Dante, without doubt, shares in Paul’s toxic anti-unionism. Dante’s propagandist subversion is his view of MINE MINE MINE for he considers Piggly Wiggly in terms of only Paul and his profits. Essentially Dante tells Paul to say to himself, the profits from Piggly Wiggly are MINE MINE MINE. The only benefits from Piggly Wiggly are profits and they are MINE MINE MINE. When Dante considers only the narrowest interest (Paul’s interest) as the one that matters Dante exposes his own parasitic elitism.

    Paul and Dante’s parasitic elitism or shall we call it ideology without ideals is the very spirit that deteriorates our economy and our quality of life in America. Entrepreneurialism is to be admired and valued but entrepreneurialism without ideals or vision is nothing more than predatory and parasitic profit gluttony. Profit gluttony holds no value for society. Likewise, if Piggly Wiggly has no other purpose than profit it is not a valuable addition to society. Any decision made by the Pig that might benefit the consumer is transected by profit gluttony, not what is most beneficial or indeed least harmful to the consumer.

    When we as a nation can wean ourselves from profit gluttony as an economic template only then will we return to creating business models with conscience and vision as was the intent at this nation’s founding. When the public mind can separate entrepreneurial from incorporation, perhaps we can build better business models that do not exploit public and employee alike. When we remember that the founding fathers intended business to operate on two principles, “profit and public good,” perhaps “we the people” will insist upon economic foundations that do creatively operate so both these principles are met rather than one at the expense of the other. When we reject the restrictive, hierarchical thinking of Parasitic Elitists like Dante and Paul only then will we create sustainable economic models where workers are participants in a Democratic Economy rather than an Elitist Dictatorial Economy.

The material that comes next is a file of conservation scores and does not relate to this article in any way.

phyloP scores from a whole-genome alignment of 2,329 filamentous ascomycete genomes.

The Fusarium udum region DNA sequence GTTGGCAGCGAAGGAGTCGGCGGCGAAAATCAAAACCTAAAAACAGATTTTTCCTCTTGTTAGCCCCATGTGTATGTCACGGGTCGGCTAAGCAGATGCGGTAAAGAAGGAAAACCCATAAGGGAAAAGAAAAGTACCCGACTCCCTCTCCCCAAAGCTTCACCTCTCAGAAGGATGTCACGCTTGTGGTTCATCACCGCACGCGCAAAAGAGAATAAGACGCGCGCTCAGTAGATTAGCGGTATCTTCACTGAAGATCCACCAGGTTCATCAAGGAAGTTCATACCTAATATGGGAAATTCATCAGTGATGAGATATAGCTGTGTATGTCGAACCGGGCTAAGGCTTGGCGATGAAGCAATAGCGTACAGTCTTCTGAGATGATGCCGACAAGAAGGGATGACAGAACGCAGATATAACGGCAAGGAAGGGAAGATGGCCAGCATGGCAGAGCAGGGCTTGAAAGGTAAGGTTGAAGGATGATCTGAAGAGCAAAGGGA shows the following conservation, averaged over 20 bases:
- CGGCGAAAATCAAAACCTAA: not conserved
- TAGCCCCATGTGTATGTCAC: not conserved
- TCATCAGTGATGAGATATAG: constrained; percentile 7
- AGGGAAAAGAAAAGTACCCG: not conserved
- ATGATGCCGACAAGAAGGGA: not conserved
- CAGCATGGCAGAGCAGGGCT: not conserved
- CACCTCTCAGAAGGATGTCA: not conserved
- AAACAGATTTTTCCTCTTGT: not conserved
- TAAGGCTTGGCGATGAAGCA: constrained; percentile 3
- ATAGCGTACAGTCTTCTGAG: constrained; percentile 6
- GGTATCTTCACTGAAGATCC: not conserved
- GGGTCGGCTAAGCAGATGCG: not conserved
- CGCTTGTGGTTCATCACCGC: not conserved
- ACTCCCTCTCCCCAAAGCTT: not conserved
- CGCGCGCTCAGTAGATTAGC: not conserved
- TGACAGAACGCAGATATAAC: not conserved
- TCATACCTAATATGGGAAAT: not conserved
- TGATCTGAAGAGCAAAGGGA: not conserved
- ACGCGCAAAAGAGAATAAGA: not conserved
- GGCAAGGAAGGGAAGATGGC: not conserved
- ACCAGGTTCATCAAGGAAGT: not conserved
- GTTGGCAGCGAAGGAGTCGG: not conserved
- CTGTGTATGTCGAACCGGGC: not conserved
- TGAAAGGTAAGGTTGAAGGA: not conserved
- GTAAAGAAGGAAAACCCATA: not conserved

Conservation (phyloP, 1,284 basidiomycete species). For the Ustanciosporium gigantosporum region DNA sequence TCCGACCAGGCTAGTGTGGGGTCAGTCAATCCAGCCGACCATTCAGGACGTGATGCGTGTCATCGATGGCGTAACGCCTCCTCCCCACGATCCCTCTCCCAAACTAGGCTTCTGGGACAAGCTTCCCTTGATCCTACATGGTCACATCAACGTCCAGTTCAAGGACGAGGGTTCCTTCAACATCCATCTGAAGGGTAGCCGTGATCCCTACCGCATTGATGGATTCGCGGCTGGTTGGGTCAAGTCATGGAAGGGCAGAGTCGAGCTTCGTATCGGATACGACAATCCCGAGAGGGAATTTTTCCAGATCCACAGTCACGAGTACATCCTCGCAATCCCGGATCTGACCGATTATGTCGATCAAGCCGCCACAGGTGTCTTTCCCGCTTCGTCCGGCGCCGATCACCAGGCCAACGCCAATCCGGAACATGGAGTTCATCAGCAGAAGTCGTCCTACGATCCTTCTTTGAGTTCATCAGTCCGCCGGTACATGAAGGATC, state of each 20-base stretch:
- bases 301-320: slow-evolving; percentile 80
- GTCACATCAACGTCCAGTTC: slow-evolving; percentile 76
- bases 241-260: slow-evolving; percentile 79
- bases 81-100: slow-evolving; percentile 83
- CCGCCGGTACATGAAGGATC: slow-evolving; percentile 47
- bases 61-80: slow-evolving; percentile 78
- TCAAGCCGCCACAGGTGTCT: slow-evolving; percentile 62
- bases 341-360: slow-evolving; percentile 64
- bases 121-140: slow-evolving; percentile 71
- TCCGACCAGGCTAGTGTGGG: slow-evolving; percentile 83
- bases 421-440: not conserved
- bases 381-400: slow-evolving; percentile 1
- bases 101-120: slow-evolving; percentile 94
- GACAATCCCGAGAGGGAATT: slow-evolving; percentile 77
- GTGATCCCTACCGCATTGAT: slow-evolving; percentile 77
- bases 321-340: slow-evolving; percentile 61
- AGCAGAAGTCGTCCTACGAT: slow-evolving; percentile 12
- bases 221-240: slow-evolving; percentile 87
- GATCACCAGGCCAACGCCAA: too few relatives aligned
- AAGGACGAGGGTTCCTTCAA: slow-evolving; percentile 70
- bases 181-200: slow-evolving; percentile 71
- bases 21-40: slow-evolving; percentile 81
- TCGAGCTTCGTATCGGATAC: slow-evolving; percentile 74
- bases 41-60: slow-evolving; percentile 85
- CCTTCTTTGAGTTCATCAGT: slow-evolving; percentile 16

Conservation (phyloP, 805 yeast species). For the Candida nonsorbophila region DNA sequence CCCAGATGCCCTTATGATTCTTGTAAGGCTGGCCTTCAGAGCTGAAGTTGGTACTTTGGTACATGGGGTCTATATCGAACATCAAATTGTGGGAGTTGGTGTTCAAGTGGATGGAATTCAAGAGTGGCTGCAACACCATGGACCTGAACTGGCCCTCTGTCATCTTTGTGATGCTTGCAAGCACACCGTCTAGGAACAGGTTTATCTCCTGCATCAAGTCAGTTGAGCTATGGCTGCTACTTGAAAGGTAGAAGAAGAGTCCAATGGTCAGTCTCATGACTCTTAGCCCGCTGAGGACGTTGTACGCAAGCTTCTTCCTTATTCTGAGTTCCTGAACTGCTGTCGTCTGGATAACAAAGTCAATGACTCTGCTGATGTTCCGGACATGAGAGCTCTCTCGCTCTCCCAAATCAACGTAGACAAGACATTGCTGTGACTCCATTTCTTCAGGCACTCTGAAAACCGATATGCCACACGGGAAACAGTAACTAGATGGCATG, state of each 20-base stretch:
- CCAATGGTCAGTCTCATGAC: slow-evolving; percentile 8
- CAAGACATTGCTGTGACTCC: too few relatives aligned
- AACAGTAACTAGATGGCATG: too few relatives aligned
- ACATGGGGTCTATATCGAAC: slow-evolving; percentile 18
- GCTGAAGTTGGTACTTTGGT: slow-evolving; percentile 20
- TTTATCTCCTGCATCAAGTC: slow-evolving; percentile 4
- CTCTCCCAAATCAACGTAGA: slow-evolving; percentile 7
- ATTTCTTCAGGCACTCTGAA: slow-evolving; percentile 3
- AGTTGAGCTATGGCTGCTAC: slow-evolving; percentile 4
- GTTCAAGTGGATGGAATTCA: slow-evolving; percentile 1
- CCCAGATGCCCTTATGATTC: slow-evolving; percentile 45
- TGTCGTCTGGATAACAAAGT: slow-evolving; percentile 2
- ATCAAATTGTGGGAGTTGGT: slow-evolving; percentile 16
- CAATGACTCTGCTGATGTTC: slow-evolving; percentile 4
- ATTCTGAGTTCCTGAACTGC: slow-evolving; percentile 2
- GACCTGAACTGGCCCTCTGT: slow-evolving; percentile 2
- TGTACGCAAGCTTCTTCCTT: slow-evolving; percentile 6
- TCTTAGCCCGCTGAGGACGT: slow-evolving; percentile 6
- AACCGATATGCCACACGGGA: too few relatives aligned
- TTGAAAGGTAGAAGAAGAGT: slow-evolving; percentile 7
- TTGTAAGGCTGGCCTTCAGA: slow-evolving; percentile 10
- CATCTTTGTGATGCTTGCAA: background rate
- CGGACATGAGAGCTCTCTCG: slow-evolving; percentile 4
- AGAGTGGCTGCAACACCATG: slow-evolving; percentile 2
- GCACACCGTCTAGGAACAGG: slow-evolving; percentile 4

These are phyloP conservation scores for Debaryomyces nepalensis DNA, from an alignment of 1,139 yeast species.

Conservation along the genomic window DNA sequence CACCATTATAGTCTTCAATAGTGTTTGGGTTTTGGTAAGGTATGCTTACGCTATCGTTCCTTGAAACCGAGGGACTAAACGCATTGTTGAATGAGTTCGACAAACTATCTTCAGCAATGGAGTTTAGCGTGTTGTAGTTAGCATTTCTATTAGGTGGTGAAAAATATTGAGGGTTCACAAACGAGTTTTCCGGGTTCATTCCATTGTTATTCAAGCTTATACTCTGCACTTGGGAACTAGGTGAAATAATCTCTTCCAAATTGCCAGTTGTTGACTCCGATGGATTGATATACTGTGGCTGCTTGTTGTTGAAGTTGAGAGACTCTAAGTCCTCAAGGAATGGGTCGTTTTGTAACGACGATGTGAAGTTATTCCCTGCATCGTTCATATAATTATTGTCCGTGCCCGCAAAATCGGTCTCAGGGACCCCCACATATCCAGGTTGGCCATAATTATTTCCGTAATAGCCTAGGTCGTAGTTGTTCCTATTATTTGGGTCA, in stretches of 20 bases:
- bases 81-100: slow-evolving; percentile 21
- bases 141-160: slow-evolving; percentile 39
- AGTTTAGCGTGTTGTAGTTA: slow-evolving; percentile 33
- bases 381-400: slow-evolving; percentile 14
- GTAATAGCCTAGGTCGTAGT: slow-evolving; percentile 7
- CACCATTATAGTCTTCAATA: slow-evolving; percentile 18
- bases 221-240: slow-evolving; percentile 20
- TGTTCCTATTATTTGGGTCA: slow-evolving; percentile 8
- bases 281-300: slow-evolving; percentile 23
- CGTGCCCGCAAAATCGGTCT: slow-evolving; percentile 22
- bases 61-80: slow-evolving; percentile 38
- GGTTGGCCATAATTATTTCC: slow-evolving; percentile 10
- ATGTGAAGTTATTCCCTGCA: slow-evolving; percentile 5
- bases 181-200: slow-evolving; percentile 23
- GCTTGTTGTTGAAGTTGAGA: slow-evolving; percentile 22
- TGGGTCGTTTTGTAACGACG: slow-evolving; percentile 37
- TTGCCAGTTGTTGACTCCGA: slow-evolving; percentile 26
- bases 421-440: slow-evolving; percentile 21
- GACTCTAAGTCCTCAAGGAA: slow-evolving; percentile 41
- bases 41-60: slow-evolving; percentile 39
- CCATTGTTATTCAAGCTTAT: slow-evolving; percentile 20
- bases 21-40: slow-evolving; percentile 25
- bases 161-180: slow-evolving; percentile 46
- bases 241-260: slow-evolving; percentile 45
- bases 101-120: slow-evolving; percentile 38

3. Will Tony Z return the thousands he accepted from Butera’s Piggly Wiggly Midwest to his “Fair Trade” PAC (talk about irony of the century)?

  4. The question I ask here is if Mr Butera is a modern day “Robber Baron?


    Using the definition in the link provided, it may be asked, Did Mr Butera use questionable practices to amass his wealth at the expense of his workers? And a follow up; If so, is it ongoing?

    Using “Rerum Novarum” of 1896 and current affirmation by Catholic bishops, it is a teaching that workers have a moral right to form, join, and be represented by unions to achieve a just wage to achieve and maintain an adequate economic life,